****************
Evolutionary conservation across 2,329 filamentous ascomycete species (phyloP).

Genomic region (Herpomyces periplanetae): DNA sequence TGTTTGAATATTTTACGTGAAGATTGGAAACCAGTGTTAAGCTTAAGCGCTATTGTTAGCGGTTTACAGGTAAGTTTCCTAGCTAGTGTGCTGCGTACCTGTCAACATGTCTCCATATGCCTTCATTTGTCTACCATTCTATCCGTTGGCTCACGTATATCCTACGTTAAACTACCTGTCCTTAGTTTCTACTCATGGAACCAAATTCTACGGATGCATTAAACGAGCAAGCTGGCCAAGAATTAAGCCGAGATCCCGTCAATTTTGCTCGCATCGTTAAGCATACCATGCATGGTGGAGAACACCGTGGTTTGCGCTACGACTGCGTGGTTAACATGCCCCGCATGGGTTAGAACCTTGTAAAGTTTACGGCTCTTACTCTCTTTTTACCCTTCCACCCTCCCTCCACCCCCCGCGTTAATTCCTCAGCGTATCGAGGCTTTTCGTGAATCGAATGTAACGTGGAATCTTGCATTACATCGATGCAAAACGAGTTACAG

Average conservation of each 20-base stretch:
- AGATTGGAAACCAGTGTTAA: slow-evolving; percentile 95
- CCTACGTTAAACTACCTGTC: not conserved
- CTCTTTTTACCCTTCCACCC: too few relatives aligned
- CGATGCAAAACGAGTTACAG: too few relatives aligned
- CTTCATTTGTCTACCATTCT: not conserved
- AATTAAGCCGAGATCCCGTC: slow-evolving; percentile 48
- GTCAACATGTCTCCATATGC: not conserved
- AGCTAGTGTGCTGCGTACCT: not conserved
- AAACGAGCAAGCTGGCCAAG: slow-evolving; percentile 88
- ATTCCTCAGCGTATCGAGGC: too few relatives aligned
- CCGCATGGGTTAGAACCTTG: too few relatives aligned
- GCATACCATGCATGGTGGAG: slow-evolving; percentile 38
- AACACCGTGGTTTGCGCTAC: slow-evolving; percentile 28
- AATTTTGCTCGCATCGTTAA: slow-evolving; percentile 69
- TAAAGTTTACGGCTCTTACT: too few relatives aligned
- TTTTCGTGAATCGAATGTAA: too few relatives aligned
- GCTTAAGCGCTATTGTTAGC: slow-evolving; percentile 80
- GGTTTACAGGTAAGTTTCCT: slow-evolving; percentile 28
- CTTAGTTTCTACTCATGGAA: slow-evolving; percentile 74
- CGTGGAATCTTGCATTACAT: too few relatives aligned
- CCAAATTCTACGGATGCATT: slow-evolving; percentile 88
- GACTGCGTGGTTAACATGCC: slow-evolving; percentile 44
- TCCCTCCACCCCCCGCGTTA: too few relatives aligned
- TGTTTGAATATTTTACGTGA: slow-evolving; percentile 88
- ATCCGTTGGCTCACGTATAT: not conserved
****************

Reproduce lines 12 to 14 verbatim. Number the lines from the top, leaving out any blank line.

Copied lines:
- AAACGAGCAAGCTGGCCAAG: slow-evolving; percentile 88
- ATTCCTCAGCGTATCGAGGC: too few relatives aligned
- CCGCATGGGTTAGAACCTTG: too few relatives aligned